When we moved to Alaska, we knew that bear attacks and moose attacks are things that Alaskans may experience. But we didn’t really expect it to happen to us. But one caribou hunting trip off the Denali Highway, Ben encountered some grizzly bears that were a bit too close for comfort. Here he tells the story of a grizzly charge in his own words.
Setting Up Camp
So there I was…..it was Friday. We had arrived at our desired location and set up camp. Once camp was settled, we went up the mountain to glass (look) for caribou. The three other guys in our hunting party were about 10-15 feet in front and slightly below me, our backs to the mountain, glassing the area below. All of us were thinking about caribou hunting, not a grizzly charge.
After about two hours of glassing the ridges, the other guys stood up and started talking. I went down to join the discussion. You know that small voice inside your head that says, “Don’t leave your rifle propped up on your backpack, take it with you?” Yeah, me too…and this was probably the last time I’ll ever ignore it! I walked down to the guys and we begin talking softly about the plan for the evening. It was getting late, we’d seen a monster bull moose in the distance, but no other animals at all. While we were talking I heard (and the other guys didn’t) a soft rustling of some bushes.
I quickly turned in the direction of the sound and all I immediately see is this huge square face of a brown bear bouncing up and down as it charged through the bushes towards us. When I first saw it, it was probably about 15-20 yards away. I alerted the guys…”Bear!!!” Apparently I did not say this forcefully enough. One of the guys thought I meant a long way away and began to slowly turn towards me. “Bear!! BEAR!!!” I repeated, suddenly realizing I was without my rifle. As I’m turning to try and find some cover, I noticed a second brown bear also bounding through the bushes out of the corner of my eye. At that exact moment in time, none of us had guns on us.
The next 15-30 seconds of the grizzly charge went by very quickly. The guy closest to me (and apparently closest to his rifle) all of a sudden had his rifle materialize in his hands. I was doing my best to get behind him so he’d have a clear line of fire to the bears. His son, who had been asleep, was awakened by the commotion and tripped over himself trying to get up. He thankfully still managed to stay with us in our hasty 5-10 yard retreat off the edge of a steep hill we’d been standing on.
Because of where I had been sitting and the direction of the grizzly charge, the bears were now between me and my rifle and backpack. The other guy in our party took off running along the side of the shelf towards his rifle. As he was approaching it, he turns and sees all three bears. We believe it was a mama grizzly with two 2.5 to 3 year old cubs. The cubs were the ones who actually started the charge. “She’s got cubs!” my hunting partner yells. At that point he looked forward and realized he had just ran right past his rifle.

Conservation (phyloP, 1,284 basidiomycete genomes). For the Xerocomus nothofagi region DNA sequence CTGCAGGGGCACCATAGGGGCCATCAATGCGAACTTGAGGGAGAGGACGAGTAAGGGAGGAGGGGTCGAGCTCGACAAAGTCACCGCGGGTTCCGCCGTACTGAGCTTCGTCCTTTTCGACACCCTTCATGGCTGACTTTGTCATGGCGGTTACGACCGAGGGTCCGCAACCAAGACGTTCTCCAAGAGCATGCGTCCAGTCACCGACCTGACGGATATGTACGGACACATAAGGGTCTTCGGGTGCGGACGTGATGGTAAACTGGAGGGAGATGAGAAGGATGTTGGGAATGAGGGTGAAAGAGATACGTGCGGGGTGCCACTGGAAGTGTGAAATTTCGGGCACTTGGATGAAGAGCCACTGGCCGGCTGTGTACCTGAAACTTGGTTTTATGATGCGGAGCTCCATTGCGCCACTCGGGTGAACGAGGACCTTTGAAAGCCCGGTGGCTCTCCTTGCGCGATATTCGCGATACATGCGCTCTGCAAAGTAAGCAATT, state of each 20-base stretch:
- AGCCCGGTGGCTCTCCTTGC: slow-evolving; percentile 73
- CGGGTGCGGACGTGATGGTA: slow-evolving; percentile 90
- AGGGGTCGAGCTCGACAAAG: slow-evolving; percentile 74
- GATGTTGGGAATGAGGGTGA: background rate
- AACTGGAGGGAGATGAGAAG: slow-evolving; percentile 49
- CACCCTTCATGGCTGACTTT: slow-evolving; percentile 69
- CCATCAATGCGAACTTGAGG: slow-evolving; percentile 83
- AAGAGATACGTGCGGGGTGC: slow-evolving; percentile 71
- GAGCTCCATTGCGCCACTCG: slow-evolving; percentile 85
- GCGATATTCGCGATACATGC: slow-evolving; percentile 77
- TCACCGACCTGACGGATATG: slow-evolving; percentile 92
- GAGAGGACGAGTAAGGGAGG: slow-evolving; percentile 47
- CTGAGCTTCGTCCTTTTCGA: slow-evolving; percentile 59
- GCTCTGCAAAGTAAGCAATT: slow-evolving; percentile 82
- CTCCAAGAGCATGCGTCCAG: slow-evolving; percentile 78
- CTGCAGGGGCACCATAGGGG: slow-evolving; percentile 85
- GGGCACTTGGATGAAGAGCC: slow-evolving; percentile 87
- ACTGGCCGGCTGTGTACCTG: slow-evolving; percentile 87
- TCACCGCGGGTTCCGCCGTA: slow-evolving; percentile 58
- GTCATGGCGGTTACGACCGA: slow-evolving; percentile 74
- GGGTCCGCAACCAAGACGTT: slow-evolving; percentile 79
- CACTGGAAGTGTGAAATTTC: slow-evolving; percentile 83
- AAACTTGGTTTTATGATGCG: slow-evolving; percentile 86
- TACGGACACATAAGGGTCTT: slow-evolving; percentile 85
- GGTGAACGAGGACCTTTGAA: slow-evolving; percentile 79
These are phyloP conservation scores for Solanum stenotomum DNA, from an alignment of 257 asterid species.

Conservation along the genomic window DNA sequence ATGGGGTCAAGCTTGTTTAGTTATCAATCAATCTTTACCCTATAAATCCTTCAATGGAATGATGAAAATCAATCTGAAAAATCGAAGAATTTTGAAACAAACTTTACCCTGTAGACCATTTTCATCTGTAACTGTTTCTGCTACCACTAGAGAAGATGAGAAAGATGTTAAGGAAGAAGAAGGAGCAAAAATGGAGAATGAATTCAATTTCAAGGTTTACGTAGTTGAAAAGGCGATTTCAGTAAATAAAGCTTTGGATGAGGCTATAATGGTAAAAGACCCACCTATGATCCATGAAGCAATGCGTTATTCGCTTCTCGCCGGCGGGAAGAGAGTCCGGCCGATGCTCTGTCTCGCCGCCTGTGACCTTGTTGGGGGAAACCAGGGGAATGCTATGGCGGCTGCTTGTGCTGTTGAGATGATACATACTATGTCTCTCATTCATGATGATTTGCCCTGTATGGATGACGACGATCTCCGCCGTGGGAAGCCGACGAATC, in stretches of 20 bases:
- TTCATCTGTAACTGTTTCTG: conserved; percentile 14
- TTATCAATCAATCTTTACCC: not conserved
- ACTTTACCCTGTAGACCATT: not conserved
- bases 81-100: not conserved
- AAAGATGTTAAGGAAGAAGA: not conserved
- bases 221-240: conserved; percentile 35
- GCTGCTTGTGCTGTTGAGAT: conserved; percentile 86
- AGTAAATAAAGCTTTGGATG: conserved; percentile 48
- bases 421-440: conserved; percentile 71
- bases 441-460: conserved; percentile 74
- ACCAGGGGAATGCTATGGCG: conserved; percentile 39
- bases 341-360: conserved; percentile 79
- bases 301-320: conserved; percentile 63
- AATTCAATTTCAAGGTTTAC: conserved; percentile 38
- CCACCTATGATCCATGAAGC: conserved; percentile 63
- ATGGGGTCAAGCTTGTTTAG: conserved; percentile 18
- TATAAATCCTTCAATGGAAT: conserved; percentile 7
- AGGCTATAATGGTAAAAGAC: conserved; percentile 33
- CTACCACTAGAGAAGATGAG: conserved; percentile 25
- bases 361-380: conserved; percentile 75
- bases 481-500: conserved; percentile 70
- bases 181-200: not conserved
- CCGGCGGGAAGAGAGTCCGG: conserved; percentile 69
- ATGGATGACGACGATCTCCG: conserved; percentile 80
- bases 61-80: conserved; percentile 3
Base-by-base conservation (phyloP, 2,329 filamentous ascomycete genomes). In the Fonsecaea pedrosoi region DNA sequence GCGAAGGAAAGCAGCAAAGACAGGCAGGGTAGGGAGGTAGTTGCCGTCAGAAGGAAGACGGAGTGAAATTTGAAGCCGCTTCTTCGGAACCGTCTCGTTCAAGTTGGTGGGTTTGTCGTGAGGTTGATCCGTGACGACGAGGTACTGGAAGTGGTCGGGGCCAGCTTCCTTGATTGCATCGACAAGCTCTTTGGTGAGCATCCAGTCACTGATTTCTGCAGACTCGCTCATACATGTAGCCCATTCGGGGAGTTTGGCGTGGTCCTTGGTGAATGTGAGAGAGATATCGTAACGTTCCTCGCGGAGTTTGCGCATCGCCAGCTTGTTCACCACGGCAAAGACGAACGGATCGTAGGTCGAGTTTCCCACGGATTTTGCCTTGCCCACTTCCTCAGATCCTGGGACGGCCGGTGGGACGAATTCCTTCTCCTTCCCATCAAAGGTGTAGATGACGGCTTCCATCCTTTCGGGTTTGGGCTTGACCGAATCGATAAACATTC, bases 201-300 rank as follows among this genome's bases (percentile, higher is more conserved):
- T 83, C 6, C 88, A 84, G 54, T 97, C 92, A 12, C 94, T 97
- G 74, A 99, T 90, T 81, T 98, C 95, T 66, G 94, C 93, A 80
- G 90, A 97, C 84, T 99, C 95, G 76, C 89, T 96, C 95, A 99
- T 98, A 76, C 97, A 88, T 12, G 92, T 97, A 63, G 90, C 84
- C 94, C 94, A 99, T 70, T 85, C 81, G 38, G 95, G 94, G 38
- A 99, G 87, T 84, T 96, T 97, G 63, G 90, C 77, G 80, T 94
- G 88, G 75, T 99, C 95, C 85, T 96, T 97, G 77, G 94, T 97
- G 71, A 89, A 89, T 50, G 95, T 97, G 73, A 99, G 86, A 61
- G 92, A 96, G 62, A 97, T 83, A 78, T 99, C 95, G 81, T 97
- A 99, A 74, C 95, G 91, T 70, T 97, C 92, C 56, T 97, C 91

Recovering and Retreating to Camp
By this point in time, the three of us dropped off the side of the steep hill into the dense brush. This caused us to lose sight of the bears. According to our friend who had just ran past his gun and was still on the hillside with the bears, the mama lost sight of us, stopped her charge, and stood up on her hind legs looking for us. She was standing in the same spot we’d all been standing in only moments before. Somehow, our friend collected his gun and retreated with us. We started yelling at these bears, who we could no longer see. We decided to wait a few minutes in the position we were in.
At about this time that I conveniently remember that I’m also carrying a handgun. A lot of good that knowledge did me at the time. Anyway, I drew the handgun and racked a round in the chamber. We then form a line and began slowly advancing back towards our gear left abandoned on the hillside. We got my rifle back and all of our bags, and with our heads on swivels, we made our way back to camp.
Needless to say, until we got back into the truck on the way home, I don’t think either my handgun and rifle were more than 5 feet from me! Because the moment you might leave your gun behind, that is about the time that a grizzly charge may happen. Have any good hunting stories? Share them below in the comments!